The veiled phraseology, so typical of Vatican documents, including papal encyclicals—in which the Vatican’s avoidance of temporal preoccupations precludes specific references to individuals or current events in order to underscore the historic breadth of the church’s teachings—was, nevertheless, unmistakably directed at those bishops who either tacitly or actively encouraged openly gay and lesbian Catholics to become active church members.

The denunciation of “homosexual behavior,” or gay sex, steeped in a scriptural justification, outraged gay and lesbian people, Catholic and otherwise. That John Paul II, the “people’s pope,” a relatively young, charismatic world traveler—the first non-Italian pontiff in more than 450 years who did not hesitate to criticize Pres. Reagan for cutting social service-spending, or to stare down a Polish generalissimo during martial rule—authorized such an official attack, struck many gay Catholics as rubbing salt in the wounds, both physical and psychic, of an un-remedied plague.

Previous Vatican pronouncements on homosexuality, including a document on sexual ethics issued during the papacy of Paul VI that termed homosexual relationships as “intrinsically disordered,” seemed relatively benign, even if simply misinformed, compared to this studied diatribe that, while lacking awareness of emerging scientific and historic data about the resilience of homosexuality, brooked no dissent or misinterpretation.

By 1986, then, as he continued to staff the curia with doctrinaire leaders, like Ratzinger, the present chamberlain of the interregnum, Cardinal Eduardo Martinez Somalo, and others—many rumored to be members of the ultra-conservative Opus Dei sect—John Paul II established a stance against homosexuality that never wavered throughout his papacy and will likely persevere through that of his successor.

The Vatican’s 1986 pastoral directive pitted gay activists, already energized and terrified by the AIDS epidemic, against the American church’s leaders. ACT UP, known for its unabashed acts of civil disobedience, was aiming for a confrontation with New York’s late Cardinal John O’Connor, a John Paul appointee, known for his outspoken opposition to gay rights and the distribution of condoms in the city’s public schools. Meanwhile, the Vatican undertook disciplinary proceedings against Gramick and Nugent, eventually prohibiting them from ministering to their Washington flock, censuring their writings on homosexuality and in 1999 ordering Gramick to maintain silence on the subject.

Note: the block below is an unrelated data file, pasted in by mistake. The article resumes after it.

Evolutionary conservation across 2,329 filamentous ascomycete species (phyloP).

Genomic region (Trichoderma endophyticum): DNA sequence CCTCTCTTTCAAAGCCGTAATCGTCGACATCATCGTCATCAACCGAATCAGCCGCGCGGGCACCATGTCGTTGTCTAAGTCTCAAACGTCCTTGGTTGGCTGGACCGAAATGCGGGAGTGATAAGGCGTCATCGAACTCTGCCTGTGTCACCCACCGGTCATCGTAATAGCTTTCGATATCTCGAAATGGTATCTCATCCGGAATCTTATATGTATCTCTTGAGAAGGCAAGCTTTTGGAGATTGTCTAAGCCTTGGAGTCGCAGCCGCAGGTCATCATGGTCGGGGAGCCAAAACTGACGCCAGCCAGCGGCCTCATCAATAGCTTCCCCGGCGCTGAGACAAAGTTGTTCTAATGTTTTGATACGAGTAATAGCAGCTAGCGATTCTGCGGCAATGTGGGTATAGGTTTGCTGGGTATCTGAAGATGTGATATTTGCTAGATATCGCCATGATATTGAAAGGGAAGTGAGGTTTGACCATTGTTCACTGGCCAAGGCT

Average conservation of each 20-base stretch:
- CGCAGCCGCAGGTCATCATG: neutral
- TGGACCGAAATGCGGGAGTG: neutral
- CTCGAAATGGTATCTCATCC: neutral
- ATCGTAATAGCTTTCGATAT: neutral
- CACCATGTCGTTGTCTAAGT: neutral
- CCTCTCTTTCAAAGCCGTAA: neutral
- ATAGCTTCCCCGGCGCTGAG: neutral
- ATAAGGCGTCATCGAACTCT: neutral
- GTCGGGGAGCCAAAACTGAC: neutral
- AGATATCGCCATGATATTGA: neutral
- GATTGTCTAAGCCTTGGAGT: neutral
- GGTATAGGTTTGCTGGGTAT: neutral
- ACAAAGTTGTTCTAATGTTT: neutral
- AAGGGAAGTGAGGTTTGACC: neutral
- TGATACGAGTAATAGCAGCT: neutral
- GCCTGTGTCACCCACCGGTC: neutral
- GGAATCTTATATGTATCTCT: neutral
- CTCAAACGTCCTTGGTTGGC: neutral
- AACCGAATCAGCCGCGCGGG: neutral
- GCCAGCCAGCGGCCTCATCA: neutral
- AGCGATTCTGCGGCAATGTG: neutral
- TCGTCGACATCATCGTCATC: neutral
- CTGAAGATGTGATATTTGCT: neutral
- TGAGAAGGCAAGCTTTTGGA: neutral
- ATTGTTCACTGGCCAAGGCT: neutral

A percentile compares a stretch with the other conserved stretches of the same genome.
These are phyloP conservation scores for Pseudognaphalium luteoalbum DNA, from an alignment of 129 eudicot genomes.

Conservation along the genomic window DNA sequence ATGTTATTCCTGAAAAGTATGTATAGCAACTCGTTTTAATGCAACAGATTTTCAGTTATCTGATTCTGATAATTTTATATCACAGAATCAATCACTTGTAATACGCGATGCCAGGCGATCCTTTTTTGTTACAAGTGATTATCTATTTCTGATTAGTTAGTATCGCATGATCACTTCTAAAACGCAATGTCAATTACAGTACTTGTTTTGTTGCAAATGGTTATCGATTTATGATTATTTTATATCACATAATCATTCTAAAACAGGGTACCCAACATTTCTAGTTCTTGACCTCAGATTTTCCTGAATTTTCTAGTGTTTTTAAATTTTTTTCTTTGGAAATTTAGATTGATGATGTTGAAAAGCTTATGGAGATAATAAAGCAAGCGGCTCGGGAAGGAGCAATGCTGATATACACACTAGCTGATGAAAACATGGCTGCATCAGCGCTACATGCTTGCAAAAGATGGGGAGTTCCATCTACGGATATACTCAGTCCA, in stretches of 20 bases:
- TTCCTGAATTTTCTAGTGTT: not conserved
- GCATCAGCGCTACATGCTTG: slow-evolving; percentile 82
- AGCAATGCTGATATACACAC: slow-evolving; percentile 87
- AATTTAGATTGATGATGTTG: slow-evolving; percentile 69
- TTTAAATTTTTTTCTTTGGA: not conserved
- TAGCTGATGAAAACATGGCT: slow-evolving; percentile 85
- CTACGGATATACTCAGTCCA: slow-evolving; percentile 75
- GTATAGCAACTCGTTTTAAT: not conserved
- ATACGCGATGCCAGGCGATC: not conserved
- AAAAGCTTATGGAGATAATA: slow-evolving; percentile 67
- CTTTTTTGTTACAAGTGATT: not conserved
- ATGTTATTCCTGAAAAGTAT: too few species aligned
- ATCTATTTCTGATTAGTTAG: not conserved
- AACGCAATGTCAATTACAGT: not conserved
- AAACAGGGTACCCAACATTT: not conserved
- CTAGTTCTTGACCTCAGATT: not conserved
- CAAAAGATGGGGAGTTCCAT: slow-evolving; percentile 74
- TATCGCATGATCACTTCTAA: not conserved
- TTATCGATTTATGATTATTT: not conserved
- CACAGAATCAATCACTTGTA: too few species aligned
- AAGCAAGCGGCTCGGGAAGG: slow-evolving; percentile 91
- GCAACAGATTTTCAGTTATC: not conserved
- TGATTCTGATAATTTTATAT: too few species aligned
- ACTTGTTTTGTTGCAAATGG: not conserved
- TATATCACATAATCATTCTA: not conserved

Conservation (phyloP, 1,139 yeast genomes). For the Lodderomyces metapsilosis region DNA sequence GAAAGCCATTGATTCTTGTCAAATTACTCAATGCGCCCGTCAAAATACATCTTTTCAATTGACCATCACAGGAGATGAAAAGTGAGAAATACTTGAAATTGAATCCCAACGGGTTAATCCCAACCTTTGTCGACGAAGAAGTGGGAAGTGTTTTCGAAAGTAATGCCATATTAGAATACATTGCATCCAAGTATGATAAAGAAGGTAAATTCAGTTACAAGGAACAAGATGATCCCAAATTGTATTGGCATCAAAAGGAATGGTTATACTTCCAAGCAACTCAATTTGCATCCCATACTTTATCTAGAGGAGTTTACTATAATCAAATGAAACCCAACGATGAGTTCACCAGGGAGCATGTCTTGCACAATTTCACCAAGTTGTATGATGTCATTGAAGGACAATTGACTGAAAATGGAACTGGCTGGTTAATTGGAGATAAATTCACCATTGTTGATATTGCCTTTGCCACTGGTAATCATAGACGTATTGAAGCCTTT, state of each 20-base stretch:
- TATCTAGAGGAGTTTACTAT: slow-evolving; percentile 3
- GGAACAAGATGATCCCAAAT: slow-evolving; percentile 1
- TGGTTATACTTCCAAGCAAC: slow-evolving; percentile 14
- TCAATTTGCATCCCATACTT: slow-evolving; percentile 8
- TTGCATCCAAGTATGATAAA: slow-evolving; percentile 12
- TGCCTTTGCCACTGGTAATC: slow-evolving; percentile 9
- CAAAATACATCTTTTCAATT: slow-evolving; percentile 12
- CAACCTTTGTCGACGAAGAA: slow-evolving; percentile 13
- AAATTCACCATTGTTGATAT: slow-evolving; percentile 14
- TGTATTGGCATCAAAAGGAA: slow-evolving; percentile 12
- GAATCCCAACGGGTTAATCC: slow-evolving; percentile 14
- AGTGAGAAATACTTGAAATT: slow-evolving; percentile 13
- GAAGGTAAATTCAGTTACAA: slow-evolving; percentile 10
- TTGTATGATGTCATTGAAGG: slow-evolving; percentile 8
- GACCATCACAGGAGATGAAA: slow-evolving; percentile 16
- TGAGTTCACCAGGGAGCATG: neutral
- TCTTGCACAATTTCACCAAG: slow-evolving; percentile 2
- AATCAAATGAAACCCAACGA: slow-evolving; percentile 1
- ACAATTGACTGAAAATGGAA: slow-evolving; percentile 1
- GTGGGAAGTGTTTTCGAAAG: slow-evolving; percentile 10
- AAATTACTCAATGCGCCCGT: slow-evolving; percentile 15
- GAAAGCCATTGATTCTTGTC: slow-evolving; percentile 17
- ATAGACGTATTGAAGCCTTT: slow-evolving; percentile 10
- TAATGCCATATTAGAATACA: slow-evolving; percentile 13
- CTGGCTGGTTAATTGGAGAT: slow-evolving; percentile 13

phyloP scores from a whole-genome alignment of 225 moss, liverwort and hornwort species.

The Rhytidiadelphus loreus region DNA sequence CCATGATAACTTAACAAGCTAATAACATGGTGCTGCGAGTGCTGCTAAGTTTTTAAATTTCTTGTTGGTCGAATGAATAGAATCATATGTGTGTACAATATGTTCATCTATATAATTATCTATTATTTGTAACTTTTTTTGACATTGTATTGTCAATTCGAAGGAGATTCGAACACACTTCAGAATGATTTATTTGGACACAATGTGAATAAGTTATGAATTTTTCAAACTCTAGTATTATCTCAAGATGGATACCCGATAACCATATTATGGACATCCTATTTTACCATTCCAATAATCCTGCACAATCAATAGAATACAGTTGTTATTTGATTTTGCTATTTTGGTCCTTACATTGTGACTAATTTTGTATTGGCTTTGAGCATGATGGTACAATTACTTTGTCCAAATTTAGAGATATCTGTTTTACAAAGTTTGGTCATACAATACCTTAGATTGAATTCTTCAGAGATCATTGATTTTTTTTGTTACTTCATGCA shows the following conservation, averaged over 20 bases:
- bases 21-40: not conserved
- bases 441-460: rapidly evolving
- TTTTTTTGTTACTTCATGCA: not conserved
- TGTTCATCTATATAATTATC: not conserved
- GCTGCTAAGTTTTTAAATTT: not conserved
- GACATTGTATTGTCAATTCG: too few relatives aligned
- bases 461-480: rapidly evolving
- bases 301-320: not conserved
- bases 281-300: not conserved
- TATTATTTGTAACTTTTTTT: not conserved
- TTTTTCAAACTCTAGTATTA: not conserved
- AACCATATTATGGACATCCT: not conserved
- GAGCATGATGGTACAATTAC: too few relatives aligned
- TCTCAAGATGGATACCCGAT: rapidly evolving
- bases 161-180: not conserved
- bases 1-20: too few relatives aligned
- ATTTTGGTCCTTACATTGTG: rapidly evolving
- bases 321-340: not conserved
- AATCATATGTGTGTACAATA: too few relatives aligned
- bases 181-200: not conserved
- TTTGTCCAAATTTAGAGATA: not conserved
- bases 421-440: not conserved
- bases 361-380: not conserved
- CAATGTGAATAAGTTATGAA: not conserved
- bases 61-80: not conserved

In 1992, as gay rights initiatives became ratified in various American localities and in Europe, the Vatican, in another letter to bishops, argued against the passage of hate crime laws that included protections for gays and lesbians. Some American bishops simply ignored these directives, or actively spoke out against them. However, when such leaders, many of whom were elderly, died or retired, the Vatican replaced them with strict adherents of Catholic orthodoxy.

Elsewhere, closer to Rome, after the Netherlands and Belgium legalized same-sex marriage and the European Union began consideration of other forms of legal recognition for same-sex relationships, the Vatican issued yet another decree on “de facto unions,” underscoring its opposition to gays adopting children and demanding that gay Catholics remain chaste in order to abstain from a “grave moral sin.”

In 2000, during the celebration of the Vatican’s jubilee, Pope John Paul II publicly expressed his disgust with an international gathering of 70,000 gays and lesbians who paraded in Rome in a World Pride event that unfolded without incident. John Paul told the press that the parade had desecrated a holy city.

By November 2003, when the Massachusetts high court ruled that the state’s same-sex couples had a right to marry, the battle lines were firmly drawn and the Vatican did not hesitate to weigh in during the subsequent presidential election season, when Pres. George W. Bush endorsed a constitutional amendment banning same-sex marriage and powerful officials in the Vatican’s bureaucracy, including Cardinal Alfonso Lopez Trujillo, decried the immoral impact that gay marriages would have upon society, and another document called upon Catholic elected officials to actively undermine the passage or enforcement of laws that granted recognition to same-sex couples.